Author(s): RantapDahlqvist S
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Abstract PURPOSE OF REVIEW: To give an overview of publications on presence of autoantibodies, rheumatoid factor and anticitrullinated protein/peptide antibodies (ACPAs) and their relationships to genetic markers and soluble factors as indicators of immune activation and identified predating the onset of symptoms of rheumatoid arthritis (RA). RECENT FINDINGS: The development during recent years concerning autoantibodies with high specificity for RA, ACPAs, has confirmed previous findings of presence of autoantibodies, such as rheumatoid factors and antikeratin antibodies, years before disease onset. Particularly, ACPAs in combination with human leukocyte antigen-shared epitope alleles and PTPN22 1858T carriage increased the relative risks of developing RA compared with not having these factors. Both shared epitope alleles and 1858T variant seemed to contribute to development of ACPAs rather than independently contribute to RA. Soluble factors such as hypersensitive C-reactive protein, cytokines, cytokine receptors and chemokines are upregulated before disease onset, though, not as long antedating time as ACPAs and rheumatoid factors. SUMMARY: Presence of ACPAs and rheumatoid factors are present several years before disease onset suggesting a gradual process leading to the development of RA. Genetic markers such as shared epitope alleles and PTPN22 1858T variant increase the relative risk for disease development. Soluble immunological markers are also increased closer to the onset of symptoms indicating activation of the immune system.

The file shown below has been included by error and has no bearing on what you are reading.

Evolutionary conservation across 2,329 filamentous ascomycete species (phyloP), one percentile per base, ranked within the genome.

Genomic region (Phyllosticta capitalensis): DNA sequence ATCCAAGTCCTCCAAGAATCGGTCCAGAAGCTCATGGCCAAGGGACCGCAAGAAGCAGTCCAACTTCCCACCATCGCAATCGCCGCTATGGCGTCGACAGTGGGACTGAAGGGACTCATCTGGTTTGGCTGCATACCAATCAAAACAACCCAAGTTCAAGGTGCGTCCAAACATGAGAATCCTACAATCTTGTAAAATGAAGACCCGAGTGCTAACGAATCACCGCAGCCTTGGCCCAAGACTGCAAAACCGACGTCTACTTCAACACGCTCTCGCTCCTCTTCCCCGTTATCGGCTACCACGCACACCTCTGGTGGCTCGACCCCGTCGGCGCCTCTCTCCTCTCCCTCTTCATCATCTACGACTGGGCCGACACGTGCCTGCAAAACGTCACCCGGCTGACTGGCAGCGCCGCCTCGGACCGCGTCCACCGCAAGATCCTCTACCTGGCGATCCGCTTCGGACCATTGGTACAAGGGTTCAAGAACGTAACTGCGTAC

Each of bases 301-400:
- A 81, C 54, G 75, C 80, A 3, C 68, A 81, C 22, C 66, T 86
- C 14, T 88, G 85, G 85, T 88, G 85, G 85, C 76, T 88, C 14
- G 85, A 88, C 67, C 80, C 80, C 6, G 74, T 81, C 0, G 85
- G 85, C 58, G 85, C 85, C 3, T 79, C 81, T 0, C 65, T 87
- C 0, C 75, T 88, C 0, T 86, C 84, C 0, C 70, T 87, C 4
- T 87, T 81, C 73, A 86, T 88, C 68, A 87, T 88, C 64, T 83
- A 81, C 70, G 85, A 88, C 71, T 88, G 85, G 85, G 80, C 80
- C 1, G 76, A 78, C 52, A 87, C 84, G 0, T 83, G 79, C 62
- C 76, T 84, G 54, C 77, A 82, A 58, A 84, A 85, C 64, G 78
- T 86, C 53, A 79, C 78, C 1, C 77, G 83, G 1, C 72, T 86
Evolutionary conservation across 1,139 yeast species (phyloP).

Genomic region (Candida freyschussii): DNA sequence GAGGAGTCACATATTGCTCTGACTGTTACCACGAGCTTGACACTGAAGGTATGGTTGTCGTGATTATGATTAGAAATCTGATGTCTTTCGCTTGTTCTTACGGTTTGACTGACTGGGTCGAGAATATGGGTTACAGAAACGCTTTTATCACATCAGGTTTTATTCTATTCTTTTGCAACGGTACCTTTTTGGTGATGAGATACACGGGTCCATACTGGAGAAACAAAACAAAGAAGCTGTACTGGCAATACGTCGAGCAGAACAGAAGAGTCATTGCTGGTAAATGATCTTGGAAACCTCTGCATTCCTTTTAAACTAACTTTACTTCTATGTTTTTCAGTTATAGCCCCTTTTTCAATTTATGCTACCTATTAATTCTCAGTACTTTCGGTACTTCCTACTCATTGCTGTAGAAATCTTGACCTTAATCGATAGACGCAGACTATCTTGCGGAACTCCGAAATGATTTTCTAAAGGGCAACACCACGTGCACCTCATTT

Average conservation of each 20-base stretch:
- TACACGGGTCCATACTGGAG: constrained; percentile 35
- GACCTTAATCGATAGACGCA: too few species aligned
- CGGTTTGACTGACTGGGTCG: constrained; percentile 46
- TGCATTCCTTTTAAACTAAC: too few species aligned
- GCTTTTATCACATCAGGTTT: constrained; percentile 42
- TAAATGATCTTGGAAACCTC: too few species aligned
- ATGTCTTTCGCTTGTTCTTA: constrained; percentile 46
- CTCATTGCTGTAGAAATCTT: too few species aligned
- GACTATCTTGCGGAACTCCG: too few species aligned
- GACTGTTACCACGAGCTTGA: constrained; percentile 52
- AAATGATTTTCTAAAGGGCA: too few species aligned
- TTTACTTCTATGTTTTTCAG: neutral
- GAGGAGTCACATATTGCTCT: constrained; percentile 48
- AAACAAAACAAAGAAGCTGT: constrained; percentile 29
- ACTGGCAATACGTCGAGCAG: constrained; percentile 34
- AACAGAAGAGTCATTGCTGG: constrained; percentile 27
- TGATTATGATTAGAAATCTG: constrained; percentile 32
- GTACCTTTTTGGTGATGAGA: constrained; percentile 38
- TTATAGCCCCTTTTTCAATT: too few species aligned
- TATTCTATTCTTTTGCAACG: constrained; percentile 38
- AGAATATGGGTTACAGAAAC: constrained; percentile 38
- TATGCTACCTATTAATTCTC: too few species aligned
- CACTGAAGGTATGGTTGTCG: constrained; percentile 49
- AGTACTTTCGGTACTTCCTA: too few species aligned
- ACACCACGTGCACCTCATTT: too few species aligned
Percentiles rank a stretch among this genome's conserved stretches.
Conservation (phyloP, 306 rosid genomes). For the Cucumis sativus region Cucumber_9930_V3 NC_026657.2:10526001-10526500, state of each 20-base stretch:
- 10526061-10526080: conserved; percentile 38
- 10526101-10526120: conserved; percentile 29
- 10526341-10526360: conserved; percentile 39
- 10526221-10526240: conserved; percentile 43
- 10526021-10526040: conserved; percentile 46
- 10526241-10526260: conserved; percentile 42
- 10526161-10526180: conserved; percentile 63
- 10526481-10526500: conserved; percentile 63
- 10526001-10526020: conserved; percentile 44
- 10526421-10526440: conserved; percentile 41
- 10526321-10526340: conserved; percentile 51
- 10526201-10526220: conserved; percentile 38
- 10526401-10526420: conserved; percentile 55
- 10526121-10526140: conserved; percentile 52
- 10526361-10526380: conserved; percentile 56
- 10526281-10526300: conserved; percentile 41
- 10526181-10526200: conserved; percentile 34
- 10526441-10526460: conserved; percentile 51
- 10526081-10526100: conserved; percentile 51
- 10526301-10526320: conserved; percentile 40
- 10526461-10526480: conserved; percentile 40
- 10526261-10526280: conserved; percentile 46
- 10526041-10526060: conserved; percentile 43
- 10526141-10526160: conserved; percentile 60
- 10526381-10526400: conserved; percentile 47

This article was published in Curr Opin Rheumatol
and referenced in Journal of Clinical & Cellular Immunology